Boston and New York — Not too long ago I was privileged to hear a concerto performance that was excitingly close to that special partnership between conductor and soloist that -- even under limited rehearsal times -- creates a rate sort of electricity.
The performer in question was the finest young cellist on the concert stage today, Yo- Yo Ma, the conductor was Zubin Mehta, the orchestra, the New york Philharmonic. Mehta is at his finest in an opera pit or as an accompanist in concertos. He listens with care, codding and supporting the soloist with sensitive, drama-suffused sound.
And Ma, the most recent winner of the Avery Fisher Prize, which made this date possible, can generate white hot intensity, and yet be meltingly gentle and quiet. It goes without saying that his technique is large. What is so rare, especially in one still relatively young, is the care, the control, the ability to spin endless lines, to phrase with such acute awareness of the import of the music, the ability to distill with intensity but without hysterics, the romantic thrust of this masterpiece for cello.
But this sort of talent gets together regularly with all the great orchestras. Most of the artists who play with these symphony orchestras have earned a right to be there. And still, this was an exceptional evening. Some of it was undoubtedly due to Ma's ear -- he is an avid listener, taking many of his spontaneous cues from what is going on around him, rather than merely fitting some ossified views of the concerto into the conductor's framework. And when faced with Mehta's fire and power, it was instant controlled volatilty. The two kept the audience virtually with bated breath for vast stretches (a rare happening indeed from an audience that is consistently -- and rightfully, as far as I have usually seen -- called the rudest in the world).
What usually happens in these concerto situations is a certain lack of communication that frosts over the lines of communication.Either the conductor has his set framework, or the soloist his set views, and the best that happens is a bland muddle of a compromise that finds neither especially interested in what the other is doing. It is rare when both soloist and conductor clash too obviously. Usually it is the soloist who tries desperately to fit his views into the conductor's framework.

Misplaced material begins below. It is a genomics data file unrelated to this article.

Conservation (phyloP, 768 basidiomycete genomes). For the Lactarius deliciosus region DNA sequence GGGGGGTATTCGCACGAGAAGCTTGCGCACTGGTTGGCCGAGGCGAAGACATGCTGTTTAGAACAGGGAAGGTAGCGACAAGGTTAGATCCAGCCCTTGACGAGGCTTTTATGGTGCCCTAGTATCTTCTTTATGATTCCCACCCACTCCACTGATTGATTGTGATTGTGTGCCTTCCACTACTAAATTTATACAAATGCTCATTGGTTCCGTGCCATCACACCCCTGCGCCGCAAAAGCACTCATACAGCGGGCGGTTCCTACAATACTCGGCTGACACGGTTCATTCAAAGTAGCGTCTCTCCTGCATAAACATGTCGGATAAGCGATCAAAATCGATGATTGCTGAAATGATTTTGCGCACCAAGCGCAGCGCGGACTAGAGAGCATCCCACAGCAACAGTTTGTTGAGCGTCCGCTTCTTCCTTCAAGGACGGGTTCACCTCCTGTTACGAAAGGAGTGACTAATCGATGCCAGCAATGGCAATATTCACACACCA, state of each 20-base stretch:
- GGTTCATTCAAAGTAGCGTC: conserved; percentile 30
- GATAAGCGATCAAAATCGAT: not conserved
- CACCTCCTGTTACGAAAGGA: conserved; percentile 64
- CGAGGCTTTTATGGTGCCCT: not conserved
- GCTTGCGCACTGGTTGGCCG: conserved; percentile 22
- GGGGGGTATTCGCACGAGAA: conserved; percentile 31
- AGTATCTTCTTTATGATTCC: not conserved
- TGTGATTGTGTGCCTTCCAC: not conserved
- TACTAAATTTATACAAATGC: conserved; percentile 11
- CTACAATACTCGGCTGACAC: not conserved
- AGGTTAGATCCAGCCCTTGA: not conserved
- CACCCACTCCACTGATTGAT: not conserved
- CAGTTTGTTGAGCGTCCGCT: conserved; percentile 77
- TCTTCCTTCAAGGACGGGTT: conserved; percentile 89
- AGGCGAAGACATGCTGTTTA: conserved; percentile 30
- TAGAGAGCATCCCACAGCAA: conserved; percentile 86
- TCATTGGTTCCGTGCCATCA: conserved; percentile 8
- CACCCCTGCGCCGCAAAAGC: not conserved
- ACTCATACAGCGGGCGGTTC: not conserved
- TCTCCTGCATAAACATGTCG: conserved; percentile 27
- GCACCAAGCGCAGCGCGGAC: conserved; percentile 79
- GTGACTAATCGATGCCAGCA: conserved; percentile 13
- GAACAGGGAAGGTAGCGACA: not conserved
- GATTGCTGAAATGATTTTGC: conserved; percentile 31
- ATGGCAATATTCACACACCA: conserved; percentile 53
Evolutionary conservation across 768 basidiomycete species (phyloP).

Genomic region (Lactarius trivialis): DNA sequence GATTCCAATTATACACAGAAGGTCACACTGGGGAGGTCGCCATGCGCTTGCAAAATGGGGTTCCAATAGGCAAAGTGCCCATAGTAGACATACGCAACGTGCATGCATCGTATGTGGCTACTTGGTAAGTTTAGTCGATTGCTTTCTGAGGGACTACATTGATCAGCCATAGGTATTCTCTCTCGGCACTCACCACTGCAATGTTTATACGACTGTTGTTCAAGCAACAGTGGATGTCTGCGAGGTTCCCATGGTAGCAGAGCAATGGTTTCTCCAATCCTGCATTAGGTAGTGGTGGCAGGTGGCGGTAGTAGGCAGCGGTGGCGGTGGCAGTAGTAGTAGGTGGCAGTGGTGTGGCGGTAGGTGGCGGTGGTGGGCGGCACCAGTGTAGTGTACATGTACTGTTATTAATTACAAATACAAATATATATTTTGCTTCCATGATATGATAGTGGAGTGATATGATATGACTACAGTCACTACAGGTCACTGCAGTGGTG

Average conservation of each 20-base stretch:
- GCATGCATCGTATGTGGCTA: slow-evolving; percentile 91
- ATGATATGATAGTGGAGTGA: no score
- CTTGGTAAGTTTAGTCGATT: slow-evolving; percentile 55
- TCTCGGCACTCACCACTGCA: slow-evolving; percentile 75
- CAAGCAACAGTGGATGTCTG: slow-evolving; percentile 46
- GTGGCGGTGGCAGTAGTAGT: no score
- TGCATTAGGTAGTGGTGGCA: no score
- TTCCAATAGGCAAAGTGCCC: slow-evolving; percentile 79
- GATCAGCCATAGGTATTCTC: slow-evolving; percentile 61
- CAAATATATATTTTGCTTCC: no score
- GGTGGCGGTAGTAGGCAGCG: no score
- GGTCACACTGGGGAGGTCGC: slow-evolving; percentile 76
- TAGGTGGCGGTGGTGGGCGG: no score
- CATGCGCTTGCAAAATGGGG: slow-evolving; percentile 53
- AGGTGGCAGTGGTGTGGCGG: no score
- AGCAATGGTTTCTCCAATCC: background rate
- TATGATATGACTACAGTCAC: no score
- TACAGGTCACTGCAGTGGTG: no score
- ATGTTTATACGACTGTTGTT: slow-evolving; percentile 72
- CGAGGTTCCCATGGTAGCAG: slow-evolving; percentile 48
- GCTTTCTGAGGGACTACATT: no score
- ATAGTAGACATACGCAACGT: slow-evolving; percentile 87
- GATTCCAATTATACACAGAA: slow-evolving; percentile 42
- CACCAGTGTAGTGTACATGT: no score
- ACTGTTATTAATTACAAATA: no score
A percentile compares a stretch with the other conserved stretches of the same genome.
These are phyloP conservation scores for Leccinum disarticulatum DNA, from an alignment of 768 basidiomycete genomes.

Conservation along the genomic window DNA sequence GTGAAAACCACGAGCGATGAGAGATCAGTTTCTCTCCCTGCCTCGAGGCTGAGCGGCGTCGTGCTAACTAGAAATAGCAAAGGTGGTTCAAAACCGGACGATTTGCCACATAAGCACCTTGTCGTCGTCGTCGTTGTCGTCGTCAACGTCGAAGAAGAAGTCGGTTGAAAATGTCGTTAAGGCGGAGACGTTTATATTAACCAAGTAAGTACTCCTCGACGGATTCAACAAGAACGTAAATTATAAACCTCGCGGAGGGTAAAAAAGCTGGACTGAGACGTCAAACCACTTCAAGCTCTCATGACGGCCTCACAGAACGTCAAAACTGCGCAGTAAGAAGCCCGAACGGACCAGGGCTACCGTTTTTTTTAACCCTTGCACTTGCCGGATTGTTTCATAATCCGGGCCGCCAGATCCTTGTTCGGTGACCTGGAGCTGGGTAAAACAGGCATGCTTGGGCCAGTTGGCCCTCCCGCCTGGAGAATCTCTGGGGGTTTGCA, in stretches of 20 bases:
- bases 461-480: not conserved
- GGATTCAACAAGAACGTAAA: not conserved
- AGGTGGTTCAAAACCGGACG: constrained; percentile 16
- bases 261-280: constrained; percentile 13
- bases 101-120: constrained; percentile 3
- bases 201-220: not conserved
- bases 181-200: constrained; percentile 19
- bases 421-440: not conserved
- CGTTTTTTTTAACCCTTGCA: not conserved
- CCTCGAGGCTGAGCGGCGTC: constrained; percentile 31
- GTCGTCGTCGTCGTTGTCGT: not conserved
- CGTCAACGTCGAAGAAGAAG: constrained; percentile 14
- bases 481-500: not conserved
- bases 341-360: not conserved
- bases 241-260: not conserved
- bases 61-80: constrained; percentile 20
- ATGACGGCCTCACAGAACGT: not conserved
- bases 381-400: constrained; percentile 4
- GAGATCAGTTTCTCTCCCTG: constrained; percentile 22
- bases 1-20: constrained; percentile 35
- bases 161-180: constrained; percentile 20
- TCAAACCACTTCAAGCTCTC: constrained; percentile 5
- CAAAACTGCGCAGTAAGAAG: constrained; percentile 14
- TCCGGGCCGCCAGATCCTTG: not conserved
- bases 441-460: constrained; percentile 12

I hear this quite often in Boston, where Seiji Ozawa, the BSO's music director, has an all-purpose approach to concertos that gives his soloists breathing room but does very little to collaborate. This proved disastrous last season with Martha Argerich. This year, it hindered somewhat the young and uncommonly gifted Peter Zazofsky's performance of Prokofiev's Second Violin Concerto. The debuting Zazofsky is another avid listener, one who searches for inspiration in what is going on around him, and one who prefers musical content over sheer dexterous flashiness. thus, his Prokofiev was less ostentatious than usual, more lyrical, more varied, more biting, less merely virtuosic. Behind him, Ozawa did his usual well delineated, suitably paced, rhythmically clear "thing" but it simply is not enough in this sort of concerto.
Ozawa is joined by an illustrous bunch of conductors past and present who do not shine in concerto work. They almost seem to resent the loss of the exclusive limelight. They feel that it is the soloist's moment, so they retire as completely as possible. This is slightly different from the old days on gramophone records where the soloist shone over a bland, faceless accompaniment by a bland and faceless conductor. Even when that name was Barbirolli or a Sargent, it was not expected that the conductor would give any insights, just solid underpinning.
Klaus Tennstedt takes this view in this day, as, apparently, does Ozawa. Sometimes Ozawa clicks with his soloist, and the results can be as offbeat as the raucous, edgy, percussive, almost brutal Bartok Second Piano Concerto, heard last November with Alexis Weissenberg, the soloist. It proved to be a fascinating view of the work -- angry, unyielding, unnerving, with pianist and conductor outdoing each other in savagery and force. It did not make for great lyricism, or much warmth, but it was intriguing to hear, nonetheless.
When Erich Leinsdorf conducted Mozart's 22nd Concerto for Emanual Ax in Boston, it seemed more of what it should have been -- a conductor who wants to show off his soloist, without deferring unduly, in matters of taste and style.